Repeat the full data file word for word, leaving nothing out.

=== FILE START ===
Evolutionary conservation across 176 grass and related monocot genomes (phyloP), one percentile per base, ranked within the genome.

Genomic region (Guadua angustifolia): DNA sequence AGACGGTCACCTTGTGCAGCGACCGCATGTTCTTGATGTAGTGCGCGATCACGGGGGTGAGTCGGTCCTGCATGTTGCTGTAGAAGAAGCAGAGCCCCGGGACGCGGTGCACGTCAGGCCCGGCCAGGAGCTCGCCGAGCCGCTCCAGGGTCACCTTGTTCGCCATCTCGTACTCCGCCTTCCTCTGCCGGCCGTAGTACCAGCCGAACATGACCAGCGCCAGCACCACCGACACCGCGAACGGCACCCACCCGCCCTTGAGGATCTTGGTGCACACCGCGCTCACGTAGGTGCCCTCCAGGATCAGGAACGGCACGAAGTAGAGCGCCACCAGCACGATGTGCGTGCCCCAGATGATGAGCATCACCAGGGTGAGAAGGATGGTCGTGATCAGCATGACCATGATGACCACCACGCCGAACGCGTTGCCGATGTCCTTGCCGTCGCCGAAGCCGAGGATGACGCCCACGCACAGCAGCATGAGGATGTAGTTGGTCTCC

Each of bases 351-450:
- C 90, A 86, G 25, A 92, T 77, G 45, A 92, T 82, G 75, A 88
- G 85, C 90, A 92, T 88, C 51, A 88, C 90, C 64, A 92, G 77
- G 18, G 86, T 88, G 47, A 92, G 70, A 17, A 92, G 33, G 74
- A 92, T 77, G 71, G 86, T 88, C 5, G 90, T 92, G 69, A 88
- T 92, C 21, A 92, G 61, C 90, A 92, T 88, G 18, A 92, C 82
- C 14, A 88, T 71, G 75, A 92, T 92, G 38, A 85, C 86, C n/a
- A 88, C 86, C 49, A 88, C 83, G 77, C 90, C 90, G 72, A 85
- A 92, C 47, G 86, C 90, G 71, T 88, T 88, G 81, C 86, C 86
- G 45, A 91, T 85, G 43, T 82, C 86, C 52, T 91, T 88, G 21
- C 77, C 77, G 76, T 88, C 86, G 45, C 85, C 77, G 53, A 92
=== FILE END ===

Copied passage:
Evolutionary conservation across 176 grass and related monocot genomes (phyloP), one percentile per base, ranked within the genome.

Genomic region (Guadua angustifolia): DNA sequence AGACGGTCACCTTGTGCAGCGACCGCATGTTCTTGATGTAGTGCGCGATCACGGGGGTGAGTCGGTCCTGCATGTTGCTGTAGAAGAAGCAGAGCCCCGGGACGCGGTGCACGTCAGGCCCGGCCAGGAGCTCGCCGAGCCGCTCCAGGGTCACCTTGTTCGCCATCTCGTACTCCGCCTTCCTCTGCCGGCCGTAGTACCAGCCGAACATGACCAGCGCCAGCACCACCGACACCGCGAACGGCACCCACCCGCCCTTGAGGATCTTGGTGCACACCGCGCTCACGTAGGTGCCCTCCAGGATCAGGAACGGCACGAAGTAGAGCGCCACCAGCACGATGTGCGTGCCCCAGATGATGAGCATCACCAGGGTGAGAAGGATGGTCGTGATCAGCATGACCATGATGACCACCACGCCGAACGCGTTGCCGATGTCCTTGCCGTCGCCGAAGCCGAGGATGACGCCCACGCACAGCAGCATGAGGATGTAGTTGGTCTCC

Each of bases 351-450:
- C 90, A 86, G 25, A 92, T 77, G 45, A 92, T 82, G 75, A 88
- G 85, C 90, A 92, T 88, C 51, A 88, C 90, C 64, A 92, G 77
- G 18, G 86, T 88, G 47, A 92, G 70, A 17, A 92, G 33, G 74
- A 92, T 77, G 71, G 86, T 88, C 5, G 90, T 92, G 69, A 88
- T 92, C 21, A 92, G 61, C 90, A 92, T 88, G 18, A 92, C 82
- C 14, A 88, T 71, G 75, A 92, T 92, G 38, A 85, C 86, C n/a
- A 88, C 86, C 49, A 88, C 83, G 77, C 90, C 90, G 72, A 85
- A 92, C 47, G 86, C 90, G 71, T 88, T 88, G 81, C 86, C 86
- G 45, A 91, T 85, G 43, T 82, C 86, C 52, T 91, T 88, G 21
- C 77, C 77, G 76, T 88, C 86, G 45, C 85, C 77, G 53, A 92